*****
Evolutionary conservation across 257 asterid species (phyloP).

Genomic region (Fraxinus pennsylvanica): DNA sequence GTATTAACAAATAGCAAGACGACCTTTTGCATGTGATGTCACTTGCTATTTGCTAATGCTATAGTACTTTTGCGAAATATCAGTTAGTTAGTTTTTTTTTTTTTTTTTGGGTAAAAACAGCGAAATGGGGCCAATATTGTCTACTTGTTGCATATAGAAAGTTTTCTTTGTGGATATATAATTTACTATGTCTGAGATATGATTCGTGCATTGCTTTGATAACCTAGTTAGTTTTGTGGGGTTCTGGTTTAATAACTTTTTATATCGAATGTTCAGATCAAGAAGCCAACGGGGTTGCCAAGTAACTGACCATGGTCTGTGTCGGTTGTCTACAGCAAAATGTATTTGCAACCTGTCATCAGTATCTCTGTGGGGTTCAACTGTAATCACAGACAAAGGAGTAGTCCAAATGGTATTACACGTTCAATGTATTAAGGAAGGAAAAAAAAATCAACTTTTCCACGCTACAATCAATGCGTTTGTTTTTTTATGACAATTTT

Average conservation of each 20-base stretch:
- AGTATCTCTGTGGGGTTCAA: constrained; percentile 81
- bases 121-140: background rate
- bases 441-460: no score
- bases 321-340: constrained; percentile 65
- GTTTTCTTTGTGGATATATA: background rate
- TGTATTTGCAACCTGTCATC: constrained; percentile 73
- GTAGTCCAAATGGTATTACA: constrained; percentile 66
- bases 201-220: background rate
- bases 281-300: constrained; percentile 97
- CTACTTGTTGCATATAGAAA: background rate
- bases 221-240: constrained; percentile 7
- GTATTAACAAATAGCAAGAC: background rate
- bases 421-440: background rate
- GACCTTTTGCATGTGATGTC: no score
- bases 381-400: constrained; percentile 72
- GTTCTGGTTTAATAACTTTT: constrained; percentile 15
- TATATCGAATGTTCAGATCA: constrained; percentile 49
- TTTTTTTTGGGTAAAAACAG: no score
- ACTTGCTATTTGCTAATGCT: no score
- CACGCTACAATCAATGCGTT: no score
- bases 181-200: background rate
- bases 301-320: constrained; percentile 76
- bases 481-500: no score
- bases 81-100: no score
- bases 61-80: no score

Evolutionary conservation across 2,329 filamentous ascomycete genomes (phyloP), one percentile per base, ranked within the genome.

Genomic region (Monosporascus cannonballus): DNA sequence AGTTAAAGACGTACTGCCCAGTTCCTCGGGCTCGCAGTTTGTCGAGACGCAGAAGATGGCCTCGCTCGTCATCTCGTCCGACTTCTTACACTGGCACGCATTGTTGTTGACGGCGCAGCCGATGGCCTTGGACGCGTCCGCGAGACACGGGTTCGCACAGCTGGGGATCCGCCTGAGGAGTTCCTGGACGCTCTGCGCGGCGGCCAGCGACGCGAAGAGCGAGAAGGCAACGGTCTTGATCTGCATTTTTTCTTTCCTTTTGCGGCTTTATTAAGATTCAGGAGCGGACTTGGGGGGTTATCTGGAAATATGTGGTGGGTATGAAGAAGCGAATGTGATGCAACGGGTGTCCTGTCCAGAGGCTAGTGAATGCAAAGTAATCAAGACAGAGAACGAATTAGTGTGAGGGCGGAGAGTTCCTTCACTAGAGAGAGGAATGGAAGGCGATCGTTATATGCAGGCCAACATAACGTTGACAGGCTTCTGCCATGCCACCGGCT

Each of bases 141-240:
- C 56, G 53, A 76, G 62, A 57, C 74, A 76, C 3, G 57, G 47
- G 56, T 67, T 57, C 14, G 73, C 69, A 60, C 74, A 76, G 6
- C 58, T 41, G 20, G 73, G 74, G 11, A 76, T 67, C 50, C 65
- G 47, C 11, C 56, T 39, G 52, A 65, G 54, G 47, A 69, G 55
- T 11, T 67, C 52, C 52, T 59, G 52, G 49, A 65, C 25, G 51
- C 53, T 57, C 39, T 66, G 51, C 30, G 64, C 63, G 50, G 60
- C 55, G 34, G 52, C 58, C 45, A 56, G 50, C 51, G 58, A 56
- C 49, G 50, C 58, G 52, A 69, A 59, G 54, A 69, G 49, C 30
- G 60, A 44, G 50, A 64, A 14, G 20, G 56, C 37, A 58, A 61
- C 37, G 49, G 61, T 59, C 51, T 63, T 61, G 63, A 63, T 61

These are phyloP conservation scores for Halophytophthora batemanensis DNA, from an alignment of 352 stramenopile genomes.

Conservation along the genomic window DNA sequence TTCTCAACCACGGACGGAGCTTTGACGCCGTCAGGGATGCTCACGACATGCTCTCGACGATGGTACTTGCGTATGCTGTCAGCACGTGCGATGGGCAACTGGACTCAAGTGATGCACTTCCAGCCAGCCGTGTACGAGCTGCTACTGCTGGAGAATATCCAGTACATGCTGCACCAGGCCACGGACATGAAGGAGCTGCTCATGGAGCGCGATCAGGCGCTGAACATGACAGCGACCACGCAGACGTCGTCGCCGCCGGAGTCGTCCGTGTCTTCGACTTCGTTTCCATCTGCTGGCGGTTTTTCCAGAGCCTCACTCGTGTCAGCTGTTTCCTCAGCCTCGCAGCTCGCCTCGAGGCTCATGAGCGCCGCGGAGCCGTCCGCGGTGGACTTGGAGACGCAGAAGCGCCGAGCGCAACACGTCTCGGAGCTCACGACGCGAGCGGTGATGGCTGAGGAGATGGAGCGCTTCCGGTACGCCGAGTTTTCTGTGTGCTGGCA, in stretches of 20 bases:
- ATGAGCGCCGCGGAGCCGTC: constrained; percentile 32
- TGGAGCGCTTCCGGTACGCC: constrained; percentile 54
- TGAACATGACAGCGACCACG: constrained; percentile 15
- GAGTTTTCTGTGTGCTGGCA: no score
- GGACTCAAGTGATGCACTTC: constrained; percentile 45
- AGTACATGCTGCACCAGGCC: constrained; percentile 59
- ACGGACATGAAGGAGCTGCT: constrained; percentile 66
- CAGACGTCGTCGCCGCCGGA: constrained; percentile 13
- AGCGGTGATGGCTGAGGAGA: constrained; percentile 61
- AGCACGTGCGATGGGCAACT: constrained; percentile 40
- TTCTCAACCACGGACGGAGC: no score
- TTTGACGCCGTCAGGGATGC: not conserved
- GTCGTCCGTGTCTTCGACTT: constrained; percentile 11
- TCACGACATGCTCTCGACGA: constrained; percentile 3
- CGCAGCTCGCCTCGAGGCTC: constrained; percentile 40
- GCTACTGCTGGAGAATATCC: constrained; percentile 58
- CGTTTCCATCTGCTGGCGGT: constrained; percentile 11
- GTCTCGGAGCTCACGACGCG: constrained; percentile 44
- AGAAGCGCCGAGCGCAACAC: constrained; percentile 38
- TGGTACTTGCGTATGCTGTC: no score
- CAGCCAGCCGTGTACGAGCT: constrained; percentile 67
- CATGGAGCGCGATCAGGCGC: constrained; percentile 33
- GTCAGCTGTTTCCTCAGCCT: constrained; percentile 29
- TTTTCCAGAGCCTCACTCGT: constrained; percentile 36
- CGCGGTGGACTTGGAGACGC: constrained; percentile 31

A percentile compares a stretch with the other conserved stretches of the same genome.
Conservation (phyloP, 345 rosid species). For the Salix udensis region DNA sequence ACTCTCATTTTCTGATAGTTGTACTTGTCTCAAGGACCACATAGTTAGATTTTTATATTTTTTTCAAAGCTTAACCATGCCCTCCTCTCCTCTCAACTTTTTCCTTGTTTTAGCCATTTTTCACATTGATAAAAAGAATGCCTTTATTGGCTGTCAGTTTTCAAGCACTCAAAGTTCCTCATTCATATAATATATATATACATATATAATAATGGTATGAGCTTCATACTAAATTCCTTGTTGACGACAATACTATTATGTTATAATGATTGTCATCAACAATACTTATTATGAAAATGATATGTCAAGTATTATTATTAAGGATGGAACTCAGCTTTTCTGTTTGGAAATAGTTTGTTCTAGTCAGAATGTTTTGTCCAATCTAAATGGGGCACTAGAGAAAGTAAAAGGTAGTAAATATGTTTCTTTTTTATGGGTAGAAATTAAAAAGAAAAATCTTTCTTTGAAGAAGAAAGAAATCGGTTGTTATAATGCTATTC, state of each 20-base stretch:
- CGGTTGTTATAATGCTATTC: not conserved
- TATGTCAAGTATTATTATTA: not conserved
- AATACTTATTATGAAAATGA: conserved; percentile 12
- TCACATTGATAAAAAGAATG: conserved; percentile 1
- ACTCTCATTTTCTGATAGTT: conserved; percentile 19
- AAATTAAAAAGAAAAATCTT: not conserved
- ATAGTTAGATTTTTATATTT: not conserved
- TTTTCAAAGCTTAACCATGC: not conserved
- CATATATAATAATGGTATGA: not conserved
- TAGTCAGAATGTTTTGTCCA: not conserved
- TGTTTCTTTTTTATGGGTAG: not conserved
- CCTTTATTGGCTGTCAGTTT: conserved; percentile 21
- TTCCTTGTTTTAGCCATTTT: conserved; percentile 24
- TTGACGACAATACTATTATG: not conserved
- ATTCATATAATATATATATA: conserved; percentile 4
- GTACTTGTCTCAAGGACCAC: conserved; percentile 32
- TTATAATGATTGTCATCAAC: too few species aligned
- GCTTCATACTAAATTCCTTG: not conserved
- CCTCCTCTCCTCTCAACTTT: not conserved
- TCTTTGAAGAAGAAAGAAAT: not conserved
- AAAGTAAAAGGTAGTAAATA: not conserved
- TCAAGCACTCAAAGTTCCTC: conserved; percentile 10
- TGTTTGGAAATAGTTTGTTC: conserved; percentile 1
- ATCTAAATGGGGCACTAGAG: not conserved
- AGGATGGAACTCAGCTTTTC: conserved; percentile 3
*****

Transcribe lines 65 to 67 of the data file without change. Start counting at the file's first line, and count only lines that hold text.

- CATGGAGCGCGATCAGGCGC: constrained; percentile 33
- GTCAGCTGTTTCCTCAGCCT: constrained; percentile 29
- TTTTCCAGAGCCTCACTCGT: constrained; percentile 36